It has become not only the unexplainable, but also the undeniable. Say this about the Jaguars: They pointed the finger right at themselves.
"When we find a way to be more consistent, we'll have more fun on Sundays," coach Jack Del Rio said following Sunday's 20-7 loss to the Denver Broncos.
It was a loss that awakened memories of two similarly undeniable sleepwalks last year. Both of those were at the hands of the Houston Texans, the first one immediately following a rousing Jaguars victory in Indianapolis, and the second one on the heels of an icy win at Lambeau Field that had the Jaguars franchise feeling better about itself than it had at any time in five years.
How did it happen? How could they follow such highs with such lows? This season was dedicated to fixing that flaw but, just four weeks into it, the unexplainable has occurred again.
"We didn't show up today," quarterback Byron Leftwich said. "We played like we didn't have a lot of energy. We acted like we were tired and we were not tired. I don't have an answer."
The malaise hung in the air like a threatening cloud. Blame it on the humidity? Then blame it on what? Nobody seemed to know.
"It appears that way to us as well," tight end Kyle Brady said when asked if the media and fan perception that the Jaguars were flat is correct. "We know that if we want to be an upper echelon team, we need to bring a consistently high level of play each week."
This was not a high level of play.
• Fred Taylor gained 14 yards rushing on eight carries.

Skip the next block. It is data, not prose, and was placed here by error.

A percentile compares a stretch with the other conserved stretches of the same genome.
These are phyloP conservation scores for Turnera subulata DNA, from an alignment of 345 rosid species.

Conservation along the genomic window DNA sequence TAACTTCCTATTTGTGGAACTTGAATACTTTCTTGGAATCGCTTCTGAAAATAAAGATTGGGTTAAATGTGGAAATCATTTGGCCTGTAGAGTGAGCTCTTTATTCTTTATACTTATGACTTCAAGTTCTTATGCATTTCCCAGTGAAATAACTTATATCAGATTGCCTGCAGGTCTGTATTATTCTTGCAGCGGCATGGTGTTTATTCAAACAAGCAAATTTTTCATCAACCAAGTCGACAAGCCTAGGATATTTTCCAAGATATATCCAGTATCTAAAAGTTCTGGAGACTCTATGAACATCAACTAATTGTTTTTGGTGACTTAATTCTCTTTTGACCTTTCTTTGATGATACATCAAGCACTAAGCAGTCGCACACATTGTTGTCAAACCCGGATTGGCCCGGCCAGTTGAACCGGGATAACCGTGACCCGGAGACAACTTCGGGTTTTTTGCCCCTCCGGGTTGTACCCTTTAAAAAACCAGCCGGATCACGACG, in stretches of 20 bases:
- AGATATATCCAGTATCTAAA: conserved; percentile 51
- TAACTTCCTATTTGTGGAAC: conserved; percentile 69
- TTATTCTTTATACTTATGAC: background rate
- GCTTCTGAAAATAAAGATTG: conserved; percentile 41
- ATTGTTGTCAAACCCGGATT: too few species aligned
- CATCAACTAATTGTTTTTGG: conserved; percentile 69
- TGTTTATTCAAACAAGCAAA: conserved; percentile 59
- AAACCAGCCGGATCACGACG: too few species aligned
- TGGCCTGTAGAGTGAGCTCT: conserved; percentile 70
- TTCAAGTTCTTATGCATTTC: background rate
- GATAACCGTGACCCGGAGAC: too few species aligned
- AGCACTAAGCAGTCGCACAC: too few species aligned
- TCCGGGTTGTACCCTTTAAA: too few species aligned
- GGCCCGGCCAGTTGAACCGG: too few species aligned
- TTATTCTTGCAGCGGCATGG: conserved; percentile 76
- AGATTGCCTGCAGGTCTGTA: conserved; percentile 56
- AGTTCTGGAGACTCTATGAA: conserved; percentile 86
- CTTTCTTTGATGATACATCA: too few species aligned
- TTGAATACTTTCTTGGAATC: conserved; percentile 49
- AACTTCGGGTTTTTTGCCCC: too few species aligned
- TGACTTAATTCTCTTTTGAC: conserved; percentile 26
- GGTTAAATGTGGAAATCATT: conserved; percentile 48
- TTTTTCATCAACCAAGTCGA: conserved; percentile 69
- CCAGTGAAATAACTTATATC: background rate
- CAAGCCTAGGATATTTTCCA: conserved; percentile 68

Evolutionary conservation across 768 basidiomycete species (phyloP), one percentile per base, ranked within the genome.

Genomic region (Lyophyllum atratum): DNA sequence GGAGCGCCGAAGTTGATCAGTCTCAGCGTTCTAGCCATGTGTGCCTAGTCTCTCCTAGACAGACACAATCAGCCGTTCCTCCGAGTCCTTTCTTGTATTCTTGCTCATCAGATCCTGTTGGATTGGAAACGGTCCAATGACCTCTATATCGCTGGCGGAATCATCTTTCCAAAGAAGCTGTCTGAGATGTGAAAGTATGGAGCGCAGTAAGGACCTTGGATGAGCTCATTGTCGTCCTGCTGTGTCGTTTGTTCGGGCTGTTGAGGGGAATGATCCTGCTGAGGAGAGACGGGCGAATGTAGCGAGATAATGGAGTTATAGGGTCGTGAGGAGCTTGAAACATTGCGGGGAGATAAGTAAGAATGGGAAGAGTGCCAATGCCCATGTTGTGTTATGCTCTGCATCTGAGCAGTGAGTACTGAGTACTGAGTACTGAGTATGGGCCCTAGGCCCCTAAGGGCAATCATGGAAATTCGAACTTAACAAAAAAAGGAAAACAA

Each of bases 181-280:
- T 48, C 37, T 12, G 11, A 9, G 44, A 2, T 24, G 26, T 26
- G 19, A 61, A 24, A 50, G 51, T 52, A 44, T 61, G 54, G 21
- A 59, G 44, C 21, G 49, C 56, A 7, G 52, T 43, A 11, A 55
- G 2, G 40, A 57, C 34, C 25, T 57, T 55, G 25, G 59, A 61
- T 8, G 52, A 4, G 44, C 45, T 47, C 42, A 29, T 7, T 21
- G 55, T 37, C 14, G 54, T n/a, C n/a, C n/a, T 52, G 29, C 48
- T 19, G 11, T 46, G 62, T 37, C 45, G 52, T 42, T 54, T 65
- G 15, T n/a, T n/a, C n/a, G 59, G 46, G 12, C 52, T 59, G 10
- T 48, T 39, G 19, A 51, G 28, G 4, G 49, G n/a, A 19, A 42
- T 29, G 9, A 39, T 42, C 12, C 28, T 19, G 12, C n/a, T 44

• Leftwich was intercepted twice and produced a passer rating of 65.8.
• The defense allowed 188 yards rushing that translated into a 16-minute time of possession advantage for the Broncos.
The Jaguars neither ran the ball nor stopped the run and that's a formula for losing, always.
"A disappointing day," is how Del Rio described it. "The first quarter of our season is over. We're 2-2 and that's what we've earned. We started with four consecutive games against playoff teams from last year and we weren't able to scratch out any more than two wins."
They are biting words, but they are no less the truth. Against four teams that were in last year's postseason, the Jaguars finished the first quarter of this season without having made a definitive statement. All we can do is wait and watch to see what they do from here on. The final 12 games will have to define this season because the first four absolutely didn't. At least, we hope they didn't.
"This football team should expect to do a whole lot better. What we have to do is, like men, respond. Today we took one on the chin," said Del Rio, who was asked if he buys into the theory that his team had become satisfied by the previous week's win over the Jets.
"No, I don't buy that," Del Rio said. "One thing I don't question is the desire and heart of the men in that locker room. They want it bad."
So, the malaise continues to be unexplainable. Just when it appears that all is right in their world, it turns upside down.
Why? They don't know, but they're not rejecting the question. Maybe they'll have another opportunity this season to prove they found the answer. All their fans can do is wait for that time and its corresponding response.